In Defense of Passengers

Last night, I watched Passengers, the film starring Chris Pratt and Jennifer Lawrence whose characters wake up far too early on a colonial spaceship that’s en route to a new planet. I think it’s a film that certainly has its flaws but is ultimately worth a viewing for any fan of character-driven science-fiction. It’s a film that, given a fair shake, deserves attention for some solid storytelling and acting. But critics panned it.

With such an interesting premise and two of Hollywood’s biggest stars, you might think it was a solid bet. So what happened?

It’s conjecture, and a film’s failure and success is contingent on innumerable factors, but I think Passengers is another film where the critics got it wrong. What’s more, the film sufficiently and specifically addresses the most substantial problems in the second half, which makes me wonder if the critics who panned it checked out after a major development in the first half in which a character does something utterly, morally repugnant, something that is a huge risk in the realm of storytelling, something good stories have to do to be memorable and effective.

Spoiler alert

I spoil the hell out of the film below, so if you haven’t seen it and plan to, you may want to wait to read this until you do. But before you go, the bottom line is Passengers is a wonderful film, and you should watch it. If you’re interested, don’t be like me and let the critics dissuade you.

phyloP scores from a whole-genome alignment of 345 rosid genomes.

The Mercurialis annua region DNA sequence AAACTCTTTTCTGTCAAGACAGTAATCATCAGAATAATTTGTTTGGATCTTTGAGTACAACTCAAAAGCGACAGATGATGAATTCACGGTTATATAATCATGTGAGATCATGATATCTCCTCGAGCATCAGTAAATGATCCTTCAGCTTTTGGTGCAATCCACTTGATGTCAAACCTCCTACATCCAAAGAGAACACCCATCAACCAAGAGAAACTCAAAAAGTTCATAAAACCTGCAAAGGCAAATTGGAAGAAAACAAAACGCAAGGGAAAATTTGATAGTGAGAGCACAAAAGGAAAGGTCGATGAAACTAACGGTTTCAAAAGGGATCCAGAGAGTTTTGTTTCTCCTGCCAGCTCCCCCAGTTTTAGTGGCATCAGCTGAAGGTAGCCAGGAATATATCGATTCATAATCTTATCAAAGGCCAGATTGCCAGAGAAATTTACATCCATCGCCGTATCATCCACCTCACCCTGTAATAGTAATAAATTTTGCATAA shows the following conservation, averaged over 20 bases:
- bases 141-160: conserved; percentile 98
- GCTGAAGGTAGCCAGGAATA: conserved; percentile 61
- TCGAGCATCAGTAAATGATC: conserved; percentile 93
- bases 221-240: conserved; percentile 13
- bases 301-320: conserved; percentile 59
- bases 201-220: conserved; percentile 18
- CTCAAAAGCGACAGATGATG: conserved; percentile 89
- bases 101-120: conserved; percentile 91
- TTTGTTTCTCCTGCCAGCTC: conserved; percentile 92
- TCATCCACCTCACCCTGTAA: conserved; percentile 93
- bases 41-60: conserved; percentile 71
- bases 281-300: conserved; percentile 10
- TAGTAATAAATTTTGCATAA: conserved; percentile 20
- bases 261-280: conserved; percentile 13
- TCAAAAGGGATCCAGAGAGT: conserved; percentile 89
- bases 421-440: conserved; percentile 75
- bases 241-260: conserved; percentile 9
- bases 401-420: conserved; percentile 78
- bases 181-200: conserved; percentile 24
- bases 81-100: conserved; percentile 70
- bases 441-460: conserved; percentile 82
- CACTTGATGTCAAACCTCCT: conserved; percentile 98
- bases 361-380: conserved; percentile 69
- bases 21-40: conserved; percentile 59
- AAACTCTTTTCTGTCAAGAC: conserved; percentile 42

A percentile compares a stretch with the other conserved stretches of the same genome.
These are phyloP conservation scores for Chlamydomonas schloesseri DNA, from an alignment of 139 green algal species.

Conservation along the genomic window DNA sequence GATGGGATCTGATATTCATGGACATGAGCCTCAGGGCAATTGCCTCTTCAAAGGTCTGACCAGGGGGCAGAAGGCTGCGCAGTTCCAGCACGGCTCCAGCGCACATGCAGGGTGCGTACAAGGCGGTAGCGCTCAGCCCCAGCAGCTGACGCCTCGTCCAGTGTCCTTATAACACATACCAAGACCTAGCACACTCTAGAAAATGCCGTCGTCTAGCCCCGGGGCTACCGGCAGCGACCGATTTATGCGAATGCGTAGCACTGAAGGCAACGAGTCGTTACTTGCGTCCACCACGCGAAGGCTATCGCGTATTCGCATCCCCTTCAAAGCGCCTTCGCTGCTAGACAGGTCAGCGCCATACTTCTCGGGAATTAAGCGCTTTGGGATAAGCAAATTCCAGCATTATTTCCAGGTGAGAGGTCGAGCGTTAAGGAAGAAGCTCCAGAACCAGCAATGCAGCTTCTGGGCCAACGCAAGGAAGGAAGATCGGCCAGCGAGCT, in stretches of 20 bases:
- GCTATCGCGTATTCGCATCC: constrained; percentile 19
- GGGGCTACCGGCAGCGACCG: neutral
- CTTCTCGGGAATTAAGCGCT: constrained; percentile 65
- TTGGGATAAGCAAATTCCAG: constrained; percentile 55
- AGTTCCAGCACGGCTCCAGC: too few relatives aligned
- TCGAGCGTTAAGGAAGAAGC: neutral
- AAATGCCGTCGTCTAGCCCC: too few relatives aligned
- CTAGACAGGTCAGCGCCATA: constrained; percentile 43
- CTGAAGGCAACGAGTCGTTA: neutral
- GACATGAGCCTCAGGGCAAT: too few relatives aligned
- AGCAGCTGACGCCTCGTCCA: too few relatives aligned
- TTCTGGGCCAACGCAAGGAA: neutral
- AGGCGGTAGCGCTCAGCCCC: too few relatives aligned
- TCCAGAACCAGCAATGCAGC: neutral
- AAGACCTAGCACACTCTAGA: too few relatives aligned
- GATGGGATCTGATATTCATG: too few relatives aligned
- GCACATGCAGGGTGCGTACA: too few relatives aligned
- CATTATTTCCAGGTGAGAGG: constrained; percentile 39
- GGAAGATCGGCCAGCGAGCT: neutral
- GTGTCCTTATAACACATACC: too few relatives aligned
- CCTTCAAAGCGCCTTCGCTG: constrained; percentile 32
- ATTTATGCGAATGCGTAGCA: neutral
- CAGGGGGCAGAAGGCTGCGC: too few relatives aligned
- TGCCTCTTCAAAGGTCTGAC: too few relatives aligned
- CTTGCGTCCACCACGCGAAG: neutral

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On Chris Cornell’s Death

If you read Chris Cornell’s obituary today, you’ll learn he was the frontman for Soundgarden and Audioslave; you’ll learn he had a unique voice.

He was so much more than that.

Obviously, he was a person with family and friends who cared about him, knew him intimately, and will never forget him. But he also was one of the last remaining legends of a rock and roll era that has already lost so much or seen its heroes falter and fade.

My wife bought us tickets to see him solo a couple years back at this music hall near our home that typically hosts classical and traditional musical acts. What struck me about him was not his performance. It was his attitude and presence. Alone on a stage in front of hundreds, in a place that was maybe out of his element, he didn’t just command the room, he owned the whole damn building, because we did.

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The Girl With All The Gifts Film And Book Review (The Book Is Better)

Generally speaking, whenever someone says, “the book was better,” about a book-to-film adaptation, I feel the need to punch them in the throat. I could go on a long digression here about my feelings of film adaptations, the different camps of people wanting them to be faithful, and creative freedoms of artists as well as the nature of truth, but I’m not going to do that. Suffice to say, The Girl With All The Gifts film adaptation gets it both wrong and right in really fascinating ways. Continue reading